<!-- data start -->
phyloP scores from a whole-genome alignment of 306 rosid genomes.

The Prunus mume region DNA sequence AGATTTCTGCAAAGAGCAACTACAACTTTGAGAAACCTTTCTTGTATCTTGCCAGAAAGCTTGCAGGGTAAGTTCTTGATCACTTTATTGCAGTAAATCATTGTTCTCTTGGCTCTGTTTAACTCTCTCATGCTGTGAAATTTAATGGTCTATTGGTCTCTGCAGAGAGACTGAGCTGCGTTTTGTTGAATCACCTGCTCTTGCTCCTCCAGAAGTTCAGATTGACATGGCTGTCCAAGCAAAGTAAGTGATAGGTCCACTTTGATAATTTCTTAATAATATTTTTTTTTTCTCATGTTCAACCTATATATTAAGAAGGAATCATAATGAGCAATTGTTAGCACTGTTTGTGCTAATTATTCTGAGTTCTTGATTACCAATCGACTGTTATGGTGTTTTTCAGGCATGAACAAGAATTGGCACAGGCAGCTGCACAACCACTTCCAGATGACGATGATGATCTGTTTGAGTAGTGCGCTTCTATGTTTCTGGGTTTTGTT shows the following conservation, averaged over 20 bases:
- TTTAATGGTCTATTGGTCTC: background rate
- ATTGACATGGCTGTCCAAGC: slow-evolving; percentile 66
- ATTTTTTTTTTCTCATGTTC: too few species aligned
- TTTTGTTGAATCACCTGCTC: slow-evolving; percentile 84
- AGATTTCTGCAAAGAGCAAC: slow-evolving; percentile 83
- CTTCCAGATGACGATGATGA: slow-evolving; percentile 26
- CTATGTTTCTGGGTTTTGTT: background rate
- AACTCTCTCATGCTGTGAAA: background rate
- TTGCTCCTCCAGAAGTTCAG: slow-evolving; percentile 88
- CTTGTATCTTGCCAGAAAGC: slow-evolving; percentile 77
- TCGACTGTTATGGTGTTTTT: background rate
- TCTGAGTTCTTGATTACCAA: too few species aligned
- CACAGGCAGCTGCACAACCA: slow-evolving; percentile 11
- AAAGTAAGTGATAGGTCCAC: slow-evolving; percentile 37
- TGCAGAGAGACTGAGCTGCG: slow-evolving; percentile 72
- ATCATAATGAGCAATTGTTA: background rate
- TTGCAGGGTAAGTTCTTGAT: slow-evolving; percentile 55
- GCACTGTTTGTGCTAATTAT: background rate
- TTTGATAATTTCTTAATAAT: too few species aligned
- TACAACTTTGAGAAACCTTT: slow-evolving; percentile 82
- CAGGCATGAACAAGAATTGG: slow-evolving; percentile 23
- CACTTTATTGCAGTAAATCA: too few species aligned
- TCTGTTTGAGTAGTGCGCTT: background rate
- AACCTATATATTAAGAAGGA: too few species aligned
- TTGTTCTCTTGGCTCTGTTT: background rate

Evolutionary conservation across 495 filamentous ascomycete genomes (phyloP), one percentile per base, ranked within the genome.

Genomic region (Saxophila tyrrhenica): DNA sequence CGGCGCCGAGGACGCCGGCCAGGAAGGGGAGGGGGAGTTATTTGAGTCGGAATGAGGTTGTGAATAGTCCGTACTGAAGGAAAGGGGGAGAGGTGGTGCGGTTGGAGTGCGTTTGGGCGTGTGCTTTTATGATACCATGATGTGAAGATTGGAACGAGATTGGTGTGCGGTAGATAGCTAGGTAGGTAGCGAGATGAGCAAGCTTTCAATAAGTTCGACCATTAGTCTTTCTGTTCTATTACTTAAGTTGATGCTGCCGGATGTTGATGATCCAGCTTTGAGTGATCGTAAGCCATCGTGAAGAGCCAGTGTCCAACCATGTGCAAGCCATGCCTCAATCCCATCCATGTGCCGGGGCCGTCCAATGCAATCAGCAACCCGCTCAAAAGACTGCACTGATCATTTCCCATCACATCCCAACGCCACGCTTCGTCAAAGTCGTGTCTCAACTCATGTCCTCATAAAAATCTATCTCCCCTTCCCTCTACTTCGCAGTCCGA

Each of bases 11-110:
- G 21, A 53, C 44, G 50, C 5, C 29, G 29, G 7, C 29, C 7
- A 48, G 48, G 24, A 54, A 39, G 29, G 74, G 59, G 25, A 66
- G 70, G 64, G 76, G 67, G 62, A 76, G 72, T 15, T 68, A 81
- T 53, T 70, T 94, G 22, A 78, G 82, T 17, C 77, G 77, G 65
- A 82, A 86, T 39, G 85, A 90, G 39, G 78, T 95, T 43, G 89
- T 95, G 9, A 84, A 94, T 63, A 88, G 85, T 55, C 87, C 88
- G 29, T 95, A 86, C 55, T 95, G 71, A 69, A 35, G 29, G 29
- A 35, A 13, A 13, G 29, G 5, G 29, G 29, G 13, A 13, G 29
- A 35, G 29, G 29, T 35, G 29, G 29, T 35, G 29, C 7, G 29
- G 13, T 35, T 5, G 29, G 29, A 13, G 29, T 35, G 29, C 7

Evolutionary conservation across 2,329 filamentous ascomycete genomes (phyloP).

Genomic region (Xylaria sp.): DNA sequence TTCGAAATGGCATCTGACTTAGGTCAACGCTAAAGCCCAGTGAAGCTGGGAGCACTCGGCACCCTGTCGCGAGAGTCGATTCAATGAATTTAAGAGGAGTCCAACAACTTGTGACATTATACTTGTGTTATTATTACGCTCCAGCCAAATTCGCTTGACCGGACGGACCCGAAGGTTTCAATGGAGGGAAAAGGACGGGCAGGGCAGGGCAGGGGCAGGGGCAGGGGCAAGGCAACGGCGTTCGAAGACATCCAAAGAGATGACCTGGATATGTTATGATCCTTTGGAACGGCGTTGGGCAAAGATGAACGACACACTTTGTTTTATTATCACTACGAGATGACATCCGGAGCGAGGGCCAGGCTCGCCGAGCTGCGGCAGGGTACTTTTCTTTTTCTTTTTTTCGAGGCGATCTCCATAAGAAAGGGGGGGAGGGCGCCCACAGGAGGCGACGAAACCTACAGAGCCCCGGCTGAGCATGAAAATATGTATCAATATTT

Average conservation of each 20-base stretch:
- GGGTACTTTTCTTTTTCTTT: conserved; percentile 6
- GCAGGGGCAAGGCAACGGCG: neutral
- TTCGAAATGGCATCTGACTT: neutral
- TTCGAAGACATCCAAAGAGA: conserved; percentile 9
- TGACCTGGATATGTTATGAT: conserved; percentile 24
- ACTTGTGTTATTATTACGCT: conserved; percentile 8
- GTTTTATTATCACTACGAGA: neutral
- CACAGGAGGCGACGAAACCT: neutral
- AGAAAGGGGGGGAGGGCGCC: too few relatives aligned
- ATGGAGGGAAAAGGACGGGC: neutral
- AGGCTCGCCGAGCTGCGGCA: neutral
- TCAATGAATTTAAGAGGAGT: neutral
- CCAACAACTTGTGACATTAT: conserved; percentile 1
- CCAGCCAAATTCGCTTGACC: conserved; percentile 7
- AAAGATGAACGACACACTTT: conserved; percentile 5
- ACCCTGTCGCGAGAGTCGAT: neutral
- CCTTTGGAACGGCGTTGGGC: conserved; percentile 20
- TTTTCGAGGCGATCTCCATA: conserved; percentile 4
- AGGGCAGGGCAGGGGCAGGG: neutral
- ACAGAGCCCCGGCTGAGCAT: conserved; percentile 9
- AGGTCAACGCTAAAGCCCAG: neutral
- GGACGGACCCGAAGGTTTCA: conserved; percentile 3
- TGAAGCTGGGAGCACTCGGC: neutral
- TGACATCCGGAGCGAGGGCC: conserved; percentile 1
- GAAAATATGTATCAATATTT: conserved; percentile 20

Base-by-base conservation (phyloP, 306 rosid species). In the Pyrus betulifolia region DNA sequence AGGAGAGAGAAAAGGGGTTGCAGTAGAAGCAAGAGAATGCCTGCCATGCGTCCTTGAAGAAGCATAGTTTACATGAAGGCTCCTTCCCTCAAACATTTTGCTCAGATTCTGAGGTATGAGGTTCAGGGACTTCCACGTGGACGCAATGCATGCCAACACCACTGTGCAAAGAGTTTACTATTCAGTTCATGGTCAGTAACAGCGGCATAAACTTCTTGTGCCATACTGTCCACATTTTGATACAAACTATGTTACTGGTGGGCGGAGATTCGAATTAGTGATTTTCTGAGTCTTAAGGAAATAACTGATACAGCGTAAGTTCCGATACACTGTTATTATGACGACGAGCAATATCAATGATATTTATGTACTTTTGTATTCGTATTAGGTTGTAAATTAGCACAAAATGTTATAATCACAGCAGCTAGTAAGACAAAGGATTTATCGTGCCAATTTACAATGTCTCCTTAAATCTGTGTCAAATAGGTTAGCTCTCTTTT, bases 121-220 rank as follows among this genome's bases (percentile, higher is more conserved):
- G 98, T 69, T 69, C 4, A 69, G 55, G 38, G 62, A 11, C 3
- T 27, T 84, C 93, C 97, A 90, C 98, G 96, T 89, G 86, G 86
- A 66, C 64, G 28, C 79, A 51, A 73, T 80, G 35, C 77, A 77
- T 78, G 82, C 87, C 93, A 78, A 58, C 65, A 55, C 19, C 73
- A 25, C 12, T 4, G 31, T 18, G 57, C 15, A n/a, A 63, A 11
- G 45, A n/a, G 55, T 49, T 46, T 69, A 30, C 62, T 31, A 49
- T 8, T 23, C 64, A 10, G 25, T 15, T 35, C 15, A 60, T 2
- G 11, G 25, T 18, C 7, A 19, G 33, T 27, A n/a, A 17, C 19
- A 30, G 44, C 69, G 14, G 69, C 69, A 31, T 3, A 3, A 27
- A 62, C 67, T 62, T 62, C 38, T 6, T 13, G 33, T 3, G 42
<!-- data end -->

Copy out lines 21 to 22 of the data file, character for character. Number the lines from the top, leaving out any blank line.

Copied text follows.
- TTTGATAATTTCTTAATAAT: too few species aligned
- TACAACTTTGAGAAACCTTT: slow-evolving; percentile 82